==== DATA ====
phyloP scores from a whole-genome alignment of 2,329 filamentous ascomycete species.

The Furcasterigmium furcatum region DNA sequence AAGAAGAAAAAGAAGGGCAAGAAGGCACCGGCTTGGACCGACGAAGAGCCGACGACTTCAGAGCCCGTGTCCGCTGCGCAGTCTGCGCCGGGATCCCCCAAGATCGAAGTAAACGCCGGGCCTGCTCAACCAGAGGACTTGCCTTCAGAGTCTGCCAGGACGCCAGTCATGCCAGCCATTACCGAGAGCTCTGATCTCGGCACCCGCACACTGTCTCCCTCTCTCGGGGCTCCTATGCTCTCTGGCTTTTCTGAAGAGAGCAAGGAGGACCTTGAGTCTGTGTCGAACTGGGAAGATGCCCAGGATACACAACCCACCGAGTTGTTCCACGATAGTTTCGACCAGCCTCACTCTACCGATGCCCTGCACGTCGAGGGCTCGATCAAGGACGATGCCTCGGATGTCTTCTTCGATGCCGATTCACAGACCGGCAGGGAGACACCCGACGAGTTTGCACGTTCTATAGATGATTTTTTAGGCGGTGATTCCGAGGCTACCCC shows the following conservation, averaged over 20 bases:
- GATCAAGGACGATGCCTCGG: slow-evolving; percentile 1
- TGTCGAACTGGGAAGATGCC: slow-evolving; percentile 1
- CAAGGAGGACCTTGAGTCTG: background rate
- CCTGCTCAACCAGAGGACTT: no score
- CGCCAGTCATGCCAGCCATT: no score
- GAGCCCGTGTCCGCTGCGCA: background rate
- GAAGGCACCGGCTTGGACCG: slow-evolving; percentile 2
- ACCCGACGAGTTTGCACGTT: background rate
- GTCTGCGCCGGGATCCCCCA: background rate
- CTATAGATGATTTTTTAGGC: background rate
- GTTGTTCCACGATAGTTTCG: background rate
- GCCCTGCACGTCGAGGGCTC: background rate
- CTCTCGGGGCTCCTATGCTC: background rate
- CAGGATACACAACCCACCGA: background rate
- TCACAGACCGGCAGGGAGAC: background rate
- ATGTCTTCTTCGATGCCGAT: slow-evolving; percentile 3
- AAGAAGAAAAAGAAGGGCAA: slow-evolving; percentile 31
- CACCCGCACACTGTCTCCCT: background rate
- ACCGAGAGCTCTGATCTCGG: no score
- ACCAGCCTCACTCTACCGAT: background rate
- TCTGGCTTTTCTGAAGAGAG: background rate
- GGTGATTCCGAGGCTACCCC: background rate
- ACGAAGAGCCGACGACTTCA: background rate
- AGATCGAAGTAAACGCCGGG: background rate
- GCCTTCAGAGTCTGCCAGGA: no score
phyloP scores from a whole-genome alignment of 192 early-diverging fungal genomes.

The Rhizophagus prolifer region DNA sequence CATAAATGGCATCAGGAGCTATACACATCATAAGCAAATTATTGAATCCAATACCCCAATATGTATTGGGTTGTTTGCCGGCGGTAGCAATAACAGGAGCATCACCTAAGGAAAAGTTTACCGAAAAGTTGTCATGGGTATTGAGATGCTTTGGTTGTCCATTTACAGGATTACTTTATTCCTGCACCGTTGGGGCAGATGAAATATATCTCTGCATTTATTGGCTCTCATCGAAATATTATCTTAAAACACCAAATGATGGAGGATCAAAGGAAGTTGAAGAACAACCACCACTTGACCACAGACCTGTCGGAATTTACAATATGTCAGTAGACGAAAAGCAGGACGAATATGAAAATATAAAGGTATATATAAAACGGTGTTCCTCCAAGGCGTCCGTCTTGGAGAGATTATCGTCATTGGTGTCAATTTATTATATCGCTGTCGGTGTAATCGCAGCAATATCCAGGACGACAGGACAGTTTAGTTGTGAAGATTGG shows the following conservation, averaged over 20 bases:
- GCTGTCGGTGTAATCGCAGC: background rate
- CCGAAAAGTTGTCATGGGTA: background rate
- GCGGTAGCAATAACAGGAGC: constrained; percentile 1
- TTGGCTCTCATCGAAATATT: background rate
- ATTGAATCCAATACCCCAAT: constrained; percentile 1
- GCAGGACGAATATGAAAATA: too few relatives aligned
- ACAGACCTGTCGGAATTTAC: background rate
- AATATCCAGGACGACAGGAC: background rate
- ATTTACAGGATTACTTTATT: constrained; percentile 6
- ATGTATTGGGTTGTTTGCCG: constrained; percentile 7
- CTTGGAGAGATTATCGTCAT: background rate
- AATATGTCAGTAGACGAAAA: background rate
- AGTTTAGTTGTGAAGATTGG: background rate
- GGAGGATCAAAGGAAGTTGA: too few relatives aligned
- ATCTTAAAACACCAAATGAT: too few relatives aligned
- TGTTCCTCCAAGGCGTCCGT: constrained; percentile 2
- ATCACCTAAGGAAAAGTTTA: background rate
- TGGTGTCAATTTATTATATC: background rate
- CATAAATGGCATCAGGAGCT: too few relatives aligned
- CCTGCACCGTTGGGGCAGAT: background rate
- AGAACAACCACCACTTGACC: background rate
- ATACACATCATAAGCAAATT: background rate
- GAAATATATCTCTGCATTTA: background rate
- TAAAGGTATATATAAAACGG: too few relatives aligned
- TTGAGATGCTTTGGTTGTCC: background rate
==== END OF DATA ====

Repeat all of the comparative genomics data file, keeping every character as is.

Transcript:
phyloP scores from a whole-genome alignment of 2,329 filamentous ascomycete species.

The Furcasterigmium furcatum region DNA sequence AAGAAGAAAAAGAAGGGCAAGAAGGCACCGGCTTGGACCGACGAAGAGCCGACGACTTCAGAGCCCGTGTCCGCTGCGCAGTCTGCGCCGGGATCCCCCAAGATCGAAGTAAACGCCGGGCCTGCTCAACCAGAGGACTTGCCTTCAGAGTCTGCCAGGACGCCAGTCATGCCAGCCATTACCGAGAGCTCTGATCTCGGCACCCGCACACTGTCTCCCTCTCTCGGGGCTCCTATGCTCTCTGGCTTTTCTGAAGAGAGCAAGGAGGACCTTGAGTCTGTGTCGAACTGGGAAGATGCCCAGGATACACAACCCACCGAGTTGTTCCACGATAGTTTCGACCAGCCTCACTCTACCGATGCCCTGCACGTCGAGGGCTCGATCAAGGACGATGCCTCGGATGTCTTCTTCGATGCCGATTCACAGACCGGCAGGGAGACACCCGACGAGTTTGCACGTTCTATAGATGATTTTTTAGGCGGTGATTCCGAGGCTACCCC shows the following conservation, averaged over 20 bases:
- GATCAAGGACGATGCCTCGG: slow-evolving; percentile 1
- TGTCGAACTGGGAAGATGCC: slow-evolving; percentile 1
- CAAGGAGGACCTTGAGTCTG: background rate
- CCTGCTCAACCAGAGGACTT: no score
- CGCCAGTCATGCCAGCCATT: no score
- GAGCCCGTGTCCGCTGCGCA: background rate
- GAAGGCACCGGCTTGGACCG: slow-evolving; percentile 2
- ACCCGACGAGTTTGCACGTT: background rate
- GTCTGCGCCGGGATCCCCCA: background rate
- CTATAGATGATTTTTTAGGC: background rate
- GTTGTTCCACGATAGTTTCG: background rate
- GCCCTGCACGTCGAGGGCTC: background rate
- CTCTCGGGGCTCCTATGCTC: background rate
- CAGGATACACAACCCACCGA: background rate
- TCACAGACCGGCAGGGAGAC: background rate
- ATGTCTTCTTCGATGCCGAT: slow-evolving; percentile 3
- AAGAAGAAAAAGAAGGGCAA: slow-evolving; percentile 31
- CACCCGCACACTGTCTCCCT: background rate
- ACCGAGAGCTCTGATCTCGG: no score
- ACCAGCCTCACTCTACCGAT: background rate
- TCTGGCTTTTCTGAAGAGAG: background rate
- GGTGATTCCGAGGCTACCCC: background rate
- ACGAAGAGCCGACGACTTCA: background rate
- AGATCGAAGTAAACGCCGGG: background rate
- GCCTTCAGAGTCTGCCAGGA: no score
phyloP scores from a whole-genome alignment of 192 early-diverging fungal genomes.

The Rhizophagus prolifer region DNA sequence CATAAATGGCATCAGGAGCTATACACATCATAAGCAAATTATTGAATCCAATACCCCAATATGTATTGGGTTGTTTGCCGGCGGTAGCAATAACAGGAGCATCACCTAAGGAAAAGTTTACCGAAAAGTTGTCATGGGTATTGAGATGCTTTGGTTGTCCATTTACAGGATTACTTTATTCCTGCACCGTTGGGGCAGATGAAATATATCTCTGCATTTATTGGCTCTCATCGAAATATTATCTTAAAACACCAAATGATGGAGGATCAAAGGAAGTTGAAGAACAACCACCACTTGACCACAGACCTGTCGGAATTTACAATATGTCAGTAGACGAAAAGCAGGACGAATATGAAAATATAAAGGTATATATAAAACGGTGTTCCTCCAAGGCGTCCGTCTTGGAGAGATTATCGTCATTGGTGTCAATTTATTATATCGCTGTCGGTGTAATCGCAGCAATATCCAGGACGACAGGACAGTTTAGTTGTGAAGATTGG shows the following conservation, averaged over 20 bases:
- GCTGTCGGTGTAATCGCAGC: background rate
- CCGAAAAGTTGTCATGGGTA: background rate
- GCGGTAGCAATAACAGGAGC: constrained; percentile 1
- TTGGCTCTCATCGAAATATT: background rate
- ATTGAATCCAATACCCCAAT: constrained; percentile 1
- GCAGGACGAATATGAAAATA: too few relatives aligned
- ACAGACCTGTCGGAATTTAC: background rate
- AATATCCAGGACGACAGGAC: background rate
- ATTTACAGGATTACTTTATT: constrained; percentile 6
- ATGTATTGGGTTGTTTGCCG: constrained; percentile 7
- CTTGGAGAGATTATCGTCAT: background rate
- AATATGTCAGTAGACGAAAA: background rate
- AGTTTAGTTGTGAAGATTGG: background rate
- GGAGGATCAAAGGAAGTTGA: too few relatives aligned
- ATCTTAAAACACCAAATGAT: too few relatives aligned
- TGTTCCTCCAAGGCGTCCGT: constrained; percentile 2
- ATCACCTAAGGAAAAGTTTA: background rate
- TGGTGTCAATTTATTATATC: background rate
- CATAAATGGCATCAGGAGCT: too few relatives aligned
- CCTGCACCGTTGGGGCAGAT: background rate
- AGAACAACCACCACTTGACC: background rate
- ATACACATCATAAGCAAATT: background rate
- GAAATATATCTCTGCATTTA: background rate
- TAAAGGTATATATAAAACGG: too few relatives aligned
- TTGAGATGCTTTGGTTGTCC: background rate